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Game Info:

Final Fantasy VIII
Developed by: Square
Published by: Square
Release Date: September 9, 1999
Available on: PC, PlayStation (reviewed)
Genre: RPG
Number of Players: Single-player
ESRB Rating: Teen for violence, language, suggestive themes
Price: $10 on LeapTrade

Having played the Final fantasy games in sequential order, I'm familiar with some of the game mechanic changes made throughout the series.  Final Fantasy VIII breaks the mold by revamping the magic, money and leveling systems.  There are no classes, but each character has a weapon specialty that can be upgraded throughout the game. 

The main character, Squall Lionheart, wields a gunblade which is a sword that can shoot bullets.  His fellow classmate and nemesis Seifer, uses a gunblade as well.  The game begins with them brawling and Squall ends up in the infirmary with a fresh scar on his face.  Squall soon gets retrieved by his teacher who reminds him to study and practice for his SeeD exam.  SeeDs  are soldiers for hire that were established to defeat sorceresses that prove to be a threat to mankind.      

Squall's exam involves going to a nearby cave and defeating the boss (Ifrit) within.  His teacher, Quistis, teaches him the basics of combat and using Guardian Forces for magic and abilities.  Without a Guardian Force equipped, a character can only attack, use an item, or run.  Guardian Forces can attack and take damage for you while their ability is charging up.  If they run out of hit points, you'll have to revive them before you can use them again.  You cannot use magic unless you have a Guardian Force junctioned to your character.  

Magic in Final Fantasy VIII is not permanently learned, in fact; it has to be drawn from enemies, items or draw points.   Magic is pretty much treated like an inventory item in this game.  Unfortunately, there are restrictions on how many spells you can carry on each character at a time.  Thankfully, you can exchange spells between party members to make room for more.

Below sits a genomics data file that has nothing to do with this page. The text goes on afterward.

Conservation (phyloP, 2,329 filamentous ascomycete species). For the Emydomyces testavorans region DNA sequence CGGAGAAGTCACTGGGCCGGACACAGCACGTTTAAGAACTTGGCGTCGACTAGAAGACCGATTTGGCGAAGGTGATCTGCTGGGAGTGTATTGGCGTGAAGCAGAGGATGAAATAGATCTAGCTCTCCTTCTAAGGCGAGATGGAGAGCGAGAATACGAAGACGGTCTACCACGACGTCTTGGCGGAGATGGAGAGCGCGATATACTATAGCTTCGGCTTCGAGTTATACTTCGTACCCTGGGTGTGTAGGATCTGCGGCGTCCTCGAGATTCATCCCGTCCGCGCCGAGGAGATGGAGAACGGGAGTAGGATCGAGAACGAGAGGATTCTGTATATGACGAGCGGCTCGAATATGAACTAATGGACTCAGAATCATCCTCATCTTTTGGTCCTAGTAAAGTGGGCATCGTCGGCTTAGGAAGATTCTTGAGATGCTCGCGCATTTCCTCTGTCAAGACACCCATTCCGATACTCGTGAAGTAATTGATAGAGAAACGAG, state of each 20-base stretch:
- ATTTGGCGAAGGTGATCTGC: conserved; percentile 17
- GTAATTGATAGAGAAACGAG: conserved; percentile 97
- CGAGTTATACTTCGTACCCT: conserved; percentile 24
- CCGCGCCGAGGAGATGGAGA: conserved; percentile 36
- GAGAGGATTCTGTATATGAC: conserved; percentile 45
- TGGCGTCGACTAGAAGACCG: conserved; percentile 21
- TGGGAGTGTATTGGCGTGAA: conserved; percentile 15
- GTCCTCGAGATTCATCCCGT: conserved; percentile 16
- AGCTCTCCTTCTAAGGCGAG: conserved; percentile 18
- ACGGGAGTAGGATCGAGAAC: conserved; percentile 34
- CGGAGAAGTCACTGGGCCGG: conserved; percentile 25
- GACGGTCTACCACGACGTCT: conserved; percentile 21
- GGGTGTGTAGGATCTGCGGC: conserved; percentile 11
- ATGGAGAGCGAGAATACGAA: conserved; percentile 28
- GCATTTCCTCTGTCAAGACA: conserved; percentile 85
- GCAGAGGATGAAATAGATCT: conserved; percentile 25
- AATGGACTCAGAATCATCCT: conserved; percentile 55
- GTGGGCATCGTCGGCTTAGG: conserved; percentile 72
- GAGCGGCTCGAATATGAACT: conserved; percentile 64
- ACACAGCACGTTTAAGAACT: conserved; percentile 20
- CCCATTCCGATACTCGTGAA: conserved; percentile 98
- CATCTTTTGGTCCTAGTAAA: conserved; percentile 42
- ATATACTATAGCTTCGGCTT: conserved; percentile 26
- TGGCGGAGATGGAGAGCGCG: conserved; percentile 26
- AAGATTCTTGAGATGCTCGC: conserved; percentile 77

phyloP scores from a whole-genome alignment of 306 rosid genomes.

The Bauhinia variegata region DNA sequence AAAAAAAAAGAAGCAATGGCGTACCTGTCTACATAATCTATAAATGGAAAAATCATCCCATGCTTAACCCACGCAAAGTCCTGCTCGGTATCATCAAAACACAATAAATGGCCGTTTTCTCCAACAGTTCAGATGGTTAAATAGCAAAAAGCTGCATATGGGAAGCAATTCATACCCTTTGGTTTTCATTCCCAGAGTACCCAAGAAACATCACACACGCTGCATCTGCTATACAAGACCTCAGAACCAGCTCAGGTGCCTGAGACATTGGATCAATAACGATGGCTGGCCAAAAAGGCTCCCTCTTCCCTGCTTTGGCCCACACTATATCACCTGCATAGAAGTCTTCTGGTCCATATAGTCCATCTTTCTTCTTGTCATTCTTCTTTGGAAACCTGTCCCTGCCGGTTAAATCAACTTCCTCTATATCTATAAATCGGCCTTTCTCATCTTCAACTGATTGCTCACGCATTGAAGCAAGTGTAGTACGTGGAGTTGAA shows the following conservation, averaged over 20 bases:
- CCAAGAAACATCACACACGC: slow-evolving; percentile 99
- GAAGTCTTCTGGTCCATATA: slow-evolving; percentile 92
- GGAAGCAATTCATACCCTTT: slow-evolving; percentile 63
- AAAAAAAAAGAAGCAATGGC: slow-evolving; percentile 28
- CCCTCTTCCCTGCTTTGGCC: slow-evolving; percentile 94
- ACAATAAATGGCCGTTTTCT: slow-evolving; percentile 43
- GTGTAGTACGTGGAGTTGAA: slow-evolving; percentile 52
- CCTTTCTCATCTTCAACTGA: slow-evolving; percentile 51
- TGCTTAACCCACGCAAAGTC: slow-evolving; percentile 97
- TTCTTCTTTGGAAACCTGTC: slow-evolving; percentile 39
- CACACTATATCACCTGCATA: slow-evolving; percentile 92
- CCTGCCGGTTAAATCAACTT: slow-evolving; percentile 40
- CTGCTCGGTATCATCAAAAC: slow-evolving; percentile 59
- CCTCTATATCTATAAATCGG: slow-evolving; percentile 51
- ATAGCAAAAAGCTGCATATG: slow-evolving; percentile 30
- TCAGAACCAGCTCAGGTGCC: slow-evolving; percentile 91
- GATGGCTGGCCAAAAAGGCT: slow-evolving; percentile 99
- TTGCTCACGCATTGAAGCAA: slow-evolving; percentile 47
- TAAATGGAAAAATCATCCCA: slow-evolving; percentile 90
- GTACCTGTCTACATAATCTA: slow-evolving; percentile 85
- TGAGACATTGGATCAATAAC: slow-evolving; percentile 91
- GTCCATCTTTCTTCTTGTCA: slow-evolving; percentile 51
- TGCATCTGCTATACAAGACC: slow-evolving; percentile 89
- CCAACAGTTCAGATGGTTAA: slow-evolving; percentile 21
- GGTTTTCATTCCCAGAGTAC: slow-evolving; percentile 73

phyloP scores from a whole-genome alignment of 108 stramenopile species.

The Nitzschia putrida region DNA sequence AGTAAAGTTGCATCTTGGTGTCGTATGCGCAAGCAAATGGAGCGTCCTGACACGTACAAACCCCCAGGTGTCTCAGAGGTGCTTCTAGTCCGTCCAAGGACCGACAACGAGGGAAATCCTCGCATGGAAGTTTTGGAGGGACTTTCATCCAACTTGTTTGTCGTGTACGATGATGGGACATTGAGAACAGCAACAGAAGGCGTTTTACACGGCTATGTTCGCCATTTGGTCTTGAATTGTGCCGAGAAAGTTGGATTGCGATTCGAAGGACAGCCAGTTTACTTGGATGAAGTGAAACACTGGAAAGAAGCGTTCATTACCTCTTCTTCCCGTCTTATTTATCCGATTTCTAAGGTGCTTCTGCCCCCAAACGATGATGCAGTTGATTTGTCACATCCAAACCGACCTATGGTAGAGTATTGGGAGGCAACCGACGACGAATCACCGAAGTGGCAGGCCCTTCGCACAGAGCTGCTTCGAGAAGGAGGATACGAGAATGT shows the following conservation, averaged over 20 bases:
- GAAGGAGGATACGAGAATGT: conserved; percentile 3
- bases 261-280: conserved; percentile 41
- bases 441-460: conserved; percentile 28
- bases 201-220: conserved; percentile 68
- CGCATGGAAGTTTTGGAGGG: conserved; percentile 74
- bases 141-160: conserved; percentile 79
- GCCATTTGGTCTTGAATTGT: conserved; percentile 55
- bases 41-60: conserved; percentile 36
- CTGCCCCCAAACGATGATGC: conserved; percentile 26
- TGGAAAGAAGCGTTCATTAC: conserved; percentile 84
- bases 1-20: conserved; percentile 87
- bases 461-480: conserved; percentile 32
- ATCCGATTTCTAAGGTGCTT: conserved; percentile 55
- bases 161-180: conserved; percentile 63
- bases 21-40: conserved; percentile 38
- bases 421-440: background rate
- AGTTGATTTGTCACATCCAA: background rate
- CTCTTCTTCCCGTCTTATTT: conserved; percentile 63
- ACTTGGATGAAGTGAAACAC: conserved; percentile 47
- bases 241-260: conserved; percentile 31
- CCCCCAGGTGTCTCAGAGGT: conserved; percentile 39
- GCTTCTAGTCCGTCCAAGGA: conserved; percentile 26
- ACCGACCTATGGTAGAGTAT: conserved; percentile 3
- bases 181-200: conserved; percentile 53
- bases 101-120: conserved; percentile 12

Final Fantasy VIII
Highlights:

Strong Points: Great character development, story, and music.
Weak Points: Drawn out Guardian Force attacks that cannot be skipped.
Moral Warnings: Some language, skimpy outfits and awkward advances from a teacher.

Many enemies and bosses have vulnerabilities to particular elements, so it pays to have a wide variety of spells and Guardian Forces at your disposal.  While some Guardian Forces are given to you, many have to be drawn out from bosses or earned through side quests.  It's easy to miss an opportunity to draw one from a boss, but in the final castle you get a second chance.  

Guardian Forces have unique attacks and grant their owner special abilities like increasing various stats, adding new command abilities like mug and revive, or extracting magic from items.  If you know that you missed an opportunity, I would recommend reloading your save to try again.  There are many great walkthroughs out there and I would recommend following one to make sure you get all of the not so obvious items available.  Even ignoring some of the side quests, I still put in over seventy hours into this game.  A good majority of my time was spent playing the Triple Triad mini card game.  You can challenge most NPC's to a game and can win or lose valuable cards that can be converted into items later in the game.